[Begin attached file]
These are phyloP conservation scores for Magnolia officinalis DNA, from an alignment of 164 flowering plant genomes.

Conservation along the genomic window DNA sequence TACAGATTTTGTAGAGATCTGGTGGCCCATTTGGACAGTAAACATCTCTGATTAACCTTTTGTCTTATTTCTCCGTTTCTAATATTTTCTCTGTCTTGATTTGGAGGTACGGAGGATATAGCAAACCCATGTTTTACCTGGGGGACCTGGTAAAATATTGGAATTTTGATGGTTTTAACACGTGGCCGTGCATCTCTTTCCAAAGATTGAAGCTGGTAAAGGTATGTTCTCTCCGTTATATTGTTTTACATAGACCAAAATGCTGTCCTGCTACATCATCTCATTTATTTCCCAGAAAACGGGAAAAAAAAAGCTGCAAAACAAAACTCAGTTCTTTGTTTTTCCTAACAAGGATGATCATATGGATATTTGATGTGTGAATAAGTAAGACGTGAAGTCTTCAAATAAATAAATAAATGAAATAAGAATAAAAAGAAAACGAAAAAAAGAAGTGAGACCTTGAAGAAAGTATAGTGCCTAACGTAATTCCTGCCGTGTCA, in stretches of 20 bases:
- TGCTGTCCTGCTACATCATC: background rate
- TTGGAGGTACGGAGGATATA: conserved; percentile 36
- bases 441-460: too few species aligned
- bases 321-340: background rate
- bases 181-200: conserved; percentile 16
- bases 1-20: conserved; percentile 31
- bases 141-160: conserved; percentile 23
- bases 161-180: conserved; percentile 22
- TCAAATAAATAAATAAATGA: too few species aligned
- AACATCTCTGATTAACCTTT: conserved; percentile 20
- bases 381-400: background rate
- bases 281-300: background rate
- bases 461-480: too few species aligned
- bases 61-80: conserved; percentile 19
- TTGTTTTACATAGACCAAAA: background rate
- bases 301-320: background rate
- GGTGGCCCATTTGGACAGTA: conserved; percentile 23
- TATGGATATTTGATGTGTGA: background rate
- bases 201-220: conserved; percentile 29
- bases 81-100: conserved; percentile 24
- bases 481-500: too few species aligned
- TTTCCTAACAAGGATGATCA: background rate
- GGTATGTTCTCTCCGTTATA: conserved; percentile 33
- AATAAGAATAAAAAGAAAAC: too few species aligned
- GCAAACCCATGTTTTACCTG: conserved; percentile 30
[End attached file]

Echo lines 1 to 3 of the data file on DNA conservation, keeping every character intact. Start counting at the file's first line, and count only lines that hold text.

These are phyloP conservation scores for Magnolia officinalis DNA, from an alignment of 164 flowering plant genomes.

Conservation along the genomic window DNA sequence TACAGATTTTGTAGAGATCTGGTGGCCCATTTGGACAGTAAACATCTCTGATTAACCTTTTGTCTTATTTCTCCGTTTCTAATATTTTCTCTGTCTTGATTTGGAGGTACGGAGGATATAGCAAACCCATGTTTTACCTGGGGGACCTGGTAAAATATTGGAATTTTGATGGTTTTAACACGTGGCCGTGCATCTCTTTCCAAAGATTGAAGCTGGTAAAGGTATGTTCTCTCCGTTATATTGTTTTACATAGACCAAAATGCTGTCCTGCTACATCATCTCATTTATTTCCCAGAAAACGGGAAAAAAAAAGCTGCAAAACAAAACTCAGTTCTTTGTTTTTCCTAACAAGGATGATCATATGGATATTTGATGTGTGAATAAGTAAGACGTGAAGTCTTCAAATAAATAAATAAATGAAATAAGAATAAAAAGAAAACGAAAAAAAGAAGTGAGACCTTGAAGAAAGTATAGTGCCTAACGTAATTCCTGCCGTGTCA, in stretches of 20 bases:
- TGCTGTCCTGCTACATCATC: background rate